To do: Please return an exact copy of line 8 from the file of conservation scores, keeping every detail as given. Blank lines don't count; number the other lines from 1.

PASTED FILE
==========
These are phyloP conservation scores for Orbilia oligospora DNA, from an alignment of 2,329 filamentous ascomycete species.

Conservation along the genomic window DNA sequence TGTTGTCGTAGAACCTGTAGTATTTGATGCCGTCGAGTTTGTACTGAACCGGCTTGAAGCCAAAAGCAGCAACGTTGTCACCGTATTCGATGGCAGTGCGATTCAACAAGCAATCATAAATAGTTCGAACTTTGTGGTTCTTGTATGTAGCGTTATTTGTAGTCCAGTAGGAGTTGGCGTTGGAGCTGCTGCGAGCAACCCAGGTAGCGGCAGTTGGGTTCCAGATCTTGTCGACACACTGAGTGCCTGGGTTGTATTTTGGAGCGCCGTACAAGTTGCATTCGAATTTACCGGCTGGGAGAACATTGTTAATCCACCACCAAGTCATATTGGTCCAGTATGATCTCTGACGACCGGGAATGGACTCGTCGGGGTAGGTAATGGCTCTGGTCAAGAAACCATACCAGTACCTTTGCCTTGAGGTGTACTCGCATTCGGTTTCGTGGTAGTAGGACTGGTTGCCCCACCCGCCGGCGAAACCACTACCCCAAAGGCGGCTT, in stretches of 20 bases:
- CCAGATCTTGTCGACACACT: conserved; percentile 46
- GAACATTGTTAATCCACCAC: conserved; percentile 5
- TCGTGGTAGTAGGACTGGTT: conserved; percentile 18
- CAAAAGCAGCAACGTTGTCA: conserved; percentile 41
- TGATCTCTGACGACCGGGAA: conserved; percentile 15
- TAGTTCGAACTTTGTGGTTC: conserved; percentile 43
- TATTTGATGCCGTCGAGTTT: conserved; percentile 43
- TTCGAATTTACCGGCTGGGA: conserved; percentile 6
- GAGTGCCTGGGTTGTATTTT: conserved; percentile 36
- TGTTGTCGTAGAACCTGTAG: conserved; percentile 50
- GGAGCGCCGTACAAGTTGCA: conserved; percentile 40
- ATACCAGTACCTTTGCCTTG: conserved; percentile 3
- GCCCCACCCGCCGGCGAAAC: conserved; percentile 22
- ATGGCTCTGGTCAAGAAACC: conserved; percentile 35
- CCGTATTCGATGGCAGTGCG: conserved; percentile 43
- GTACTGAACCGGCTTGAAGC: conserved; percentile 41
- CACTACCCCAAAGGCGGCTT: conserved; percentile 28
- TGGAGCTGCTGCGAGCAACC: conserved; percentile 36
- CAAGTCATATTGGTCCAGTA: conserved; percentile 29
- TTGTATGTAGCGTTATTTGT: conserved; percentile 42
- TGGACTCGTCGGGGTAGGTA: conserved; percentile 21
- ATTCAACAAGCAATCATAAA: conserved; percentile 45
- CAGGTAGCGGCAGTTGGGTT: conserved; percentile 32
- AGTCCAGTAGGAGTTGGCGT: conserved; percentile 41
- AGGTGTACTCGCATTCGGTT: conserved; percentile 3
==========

- TAGTTCGAACTTTGTGGTTC: conserved; percentile 43